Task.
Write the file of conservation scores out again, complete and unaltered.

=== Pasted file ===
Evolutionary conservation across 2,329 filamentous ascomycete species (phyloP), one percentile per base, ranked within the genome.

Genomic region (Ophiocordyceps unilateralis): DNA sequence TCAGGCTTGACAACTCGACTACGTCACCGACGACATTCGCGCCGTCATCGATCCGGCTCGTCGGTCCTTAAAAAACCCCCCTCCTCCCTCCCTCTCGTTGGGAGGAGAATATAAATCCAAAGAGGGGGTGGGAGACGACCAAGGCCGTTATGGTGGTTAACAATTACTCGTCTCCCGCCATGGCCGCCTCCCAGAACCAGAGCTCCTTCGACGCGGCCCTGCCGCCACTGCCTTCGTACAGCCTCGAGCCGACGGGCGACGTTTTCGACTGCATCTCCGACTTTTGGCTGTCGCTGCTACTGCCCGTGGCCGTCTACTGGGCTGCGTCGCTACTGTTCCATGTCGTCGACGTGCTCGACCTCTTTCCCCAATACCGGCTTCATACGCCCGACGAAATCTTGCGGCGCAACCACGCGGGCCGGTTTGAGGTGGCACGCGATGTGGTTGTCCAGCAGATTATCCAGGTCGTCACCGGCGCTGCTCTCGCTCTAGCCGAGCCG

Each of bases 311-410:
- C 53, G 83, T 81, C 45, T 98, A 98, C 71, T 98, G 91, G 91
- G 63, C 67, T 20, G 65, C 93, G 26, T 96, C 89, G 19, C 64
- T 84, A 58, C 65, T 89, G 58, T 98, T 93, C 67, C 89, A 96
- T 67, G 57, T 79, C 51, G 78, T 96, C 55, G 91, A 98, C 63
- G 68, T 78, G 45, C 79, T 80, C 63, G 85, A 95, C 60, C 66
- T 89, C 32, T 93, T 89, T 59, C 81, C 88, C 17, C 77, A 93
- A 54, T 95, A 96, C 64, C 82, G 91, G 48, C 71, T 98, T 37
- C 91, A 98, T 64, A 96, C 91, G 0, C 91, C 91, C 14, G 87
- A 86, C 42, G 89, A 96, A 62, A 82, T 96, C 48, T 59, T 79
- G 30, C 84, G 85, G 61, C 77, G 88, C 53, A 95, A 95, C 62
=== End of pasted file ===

Evolutionary conservation across 2,329 filamentous ascomycete species (phyloP), one percentile per base, ranked within the genome.

Genomic region (Ophiocordyceps unilateralis): DNA sequence TCAGGCTTGACAACTCGACTACGTCACCGACGACATTCGCGCCGTCATCGATCCGGCTCGTCGGTCCTTAAAAAACCCCCCTCCTCCCTCCCTCTCGTTGGGAGGAGAATATAAATCCAAAGAGGGGGTGGGAGACGACCAAGGCCGTTATGGTGGTTAACAATTACTCGTCTCCCGCCATGGCCGCCTCCCAGAACCAGAGCTCCTTCGACGCGGCCCTGCCGCCACTGCCTTCGTACAGCCTCGAGCCGACGGGCGACGTTTTCGACTGCATCTCCGACTTTTGGCTGTCGCTGCTACTGCCCGTGGCCGTCTACTGGGCTGCGTCGCTACTGTTCCATGTCGTCGACGTGCTCGACCTCTTTCCCCAATACCGGCTTCATACGCCCGACGAAATCTTGCGGCGCAACCACGCGGGCCGGTTTGAGGTGGCACGCGATGTGGTTGTCCAGCAGATTATCCAGGTCGTCACCGGCGCTGCTCTCGCTCTAGCCGAGCCG

Each of bases 311-410:
- C 53, G 83, T 81, C 45, T 98, A 98, C 71, T 98, G 91, G 91
- G 63, C 67, T 20, G 65, C 93, G 26, T 96, C 89, G 19, C 64
- T 84, A 58, C 65, T 89, G 58, T 98, T 93, C 67, C 89, A 96
- T 67, G 57, T 79, C 51, G 78, T 96, C 55, G 91, A 98, C 63
- G 68, T 78, G 45, C 79, T 80, C 63, G 85, A 95, C 60, C 66
- T 89, C 32, T 93, T 89, T 59, C 81, C 88, C 17, C 77, A 93
- A 54, T 95, A 96, C 64, C 82, G 91, G 48, C 71, T 98, T 37
- C 91, A 98, T 64, A 96, C 91, G 0, C 91, C 91, C 14, G 87
- A 86, C 42, G 89, A 96, A 62, A 82, T 96, C 48, T 59, T 79
- G 30, C 84, G 85, G 61, C 77, G 88, C 53, A 95, A 95, C 62